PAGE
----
09/04 - Groups sue over denial of ‘choose life’ license plate - East Valley Tribune: News

09/04 - Groups sue over denial of ‘choose life’ license plate

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Posted: Thursday, September 4, 2003 10:19 am | Updated: 1:32 pm, Thu Oct 6, 2011.

A coalition of anti-abortion groups wants a federal judge to order the state to produce special license plates with the message "choose life."

The Arizona Life Coalition charges in legal papers filed Wednesday in U.S. District Court in Phoenix that a state commission that reviews requests for special plates acted illegally in rejecting its application.

The lawsuit asks Judge Paul Rosenblatt to order the members of the Arizona License Plate Commission to approve the plate.

But Kris Mayes, spokeswoman for Gov. Janet Napolitano, defended the commission’s decision, which was made without public comment last week. Mayes said it is inappropriate to have contentious messages on state license plates.

State law allows Arizona lawmakers to authorize special plates, as they have done for groups such as the three universities, environmental education and a fund to halt child abuse.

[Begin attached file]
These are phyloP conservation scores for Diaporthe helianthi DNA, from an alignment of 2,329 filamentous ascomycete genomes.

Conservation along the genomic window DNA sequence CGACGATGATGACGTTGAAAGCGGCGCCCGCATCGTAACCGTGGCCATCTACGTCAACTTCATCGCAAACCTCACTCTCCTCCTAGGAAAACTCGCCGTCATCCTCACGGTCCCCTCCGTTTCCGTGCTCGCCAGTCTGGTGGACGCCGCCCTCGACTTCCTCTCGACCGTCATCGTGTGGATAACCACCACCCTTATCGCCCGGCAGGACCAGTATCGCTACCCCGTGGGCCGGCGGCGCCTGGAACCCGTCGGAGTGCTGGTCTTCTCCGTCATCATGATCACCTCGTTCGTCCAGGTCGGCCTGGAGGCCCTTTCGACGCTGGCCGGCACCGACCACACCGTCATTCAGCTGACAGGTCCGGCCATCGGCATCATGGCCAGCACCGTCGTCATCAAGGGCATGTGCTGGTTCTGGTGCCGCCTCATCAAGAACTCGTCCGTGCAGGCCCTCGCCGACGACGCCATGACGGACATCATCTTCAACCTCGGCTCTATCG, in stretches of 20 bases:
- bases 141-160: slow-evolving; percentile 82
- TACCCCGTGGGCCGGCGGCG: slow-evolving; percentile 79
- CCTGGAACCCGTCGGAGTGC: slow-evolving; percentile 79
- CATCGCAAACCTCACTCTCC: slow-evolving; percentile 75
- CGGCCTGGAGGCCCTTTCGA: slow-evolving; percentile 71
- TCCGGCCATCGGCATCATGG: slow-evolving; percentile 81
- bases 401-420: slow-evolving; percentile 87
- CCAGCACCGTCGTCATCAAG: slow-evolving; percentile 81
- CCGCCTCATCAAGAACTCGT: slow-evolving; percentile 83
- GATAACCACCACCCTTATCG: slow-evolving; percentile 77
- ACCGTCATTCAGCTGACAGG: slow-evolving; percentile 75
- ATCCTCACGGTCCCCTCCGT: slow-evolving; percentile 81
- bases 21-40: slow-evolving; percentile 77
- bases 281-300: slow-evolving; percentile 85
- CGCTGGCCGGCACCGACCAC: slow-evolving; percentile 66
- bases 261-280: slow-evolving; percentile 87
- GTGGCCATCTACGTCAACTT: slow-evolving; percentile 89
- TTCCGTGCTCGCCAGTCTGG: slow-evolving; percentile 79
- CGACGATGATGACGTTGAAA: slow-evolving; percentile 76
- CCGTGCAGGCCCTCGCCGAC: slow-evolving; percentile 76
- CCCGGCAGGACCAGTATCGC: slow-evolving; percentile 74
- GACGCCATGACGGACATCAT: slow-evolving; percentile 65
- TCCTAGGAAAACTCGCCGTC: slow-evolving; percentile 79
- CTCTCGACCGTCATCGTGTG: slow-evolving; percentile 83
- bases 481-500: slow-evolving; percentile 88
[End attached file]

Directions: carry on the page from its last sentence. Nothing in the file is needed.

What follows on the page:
Legislators also set up a separate commission to review requests from nonprofit agencies. That panel has approved eight special plates for groups as diverse as firefighters to future farmers.

In both cases the plates do more than spread a message. They raise money, with $17 of the extra $25 fee for the plates going to the sponsoring group.

Gary Paisley, chairman of the coalition, said its first request was submitted last year. The proposed design had a drawing of the faces of two children on the left side of the plate and the phrase "choose life" along the bottom — where regular plates now proclaim "The Grand Canyon State."

That request was rejected.

The lawsuit says one commissioner complained the plate would conflict with public policy; another said approving the plate would open the door to other groups demanding similar plates.

A new application was rejected Aug. 28 without comment after commission members met behind closed doors with their attorney.

The lawsuit, filed by two Scottsdale law firms, charges that the commissioners illegally infringed on the First Amendment rights of the coalition based solely on the message.

"The government may not discriminate based upon the viewpoint expressed by the speaker," said attorney Benjamin Bull.

Mayes noted the law allows commissioners to restrict special plates to organizations that serve the community.

The coalition includes the Center for Arizona Policy, Arizona Right to Life, the Crisis Pregnancy Center of Arizona and other organizations.

The governor’s office directly or indirectly appoints all the members of the


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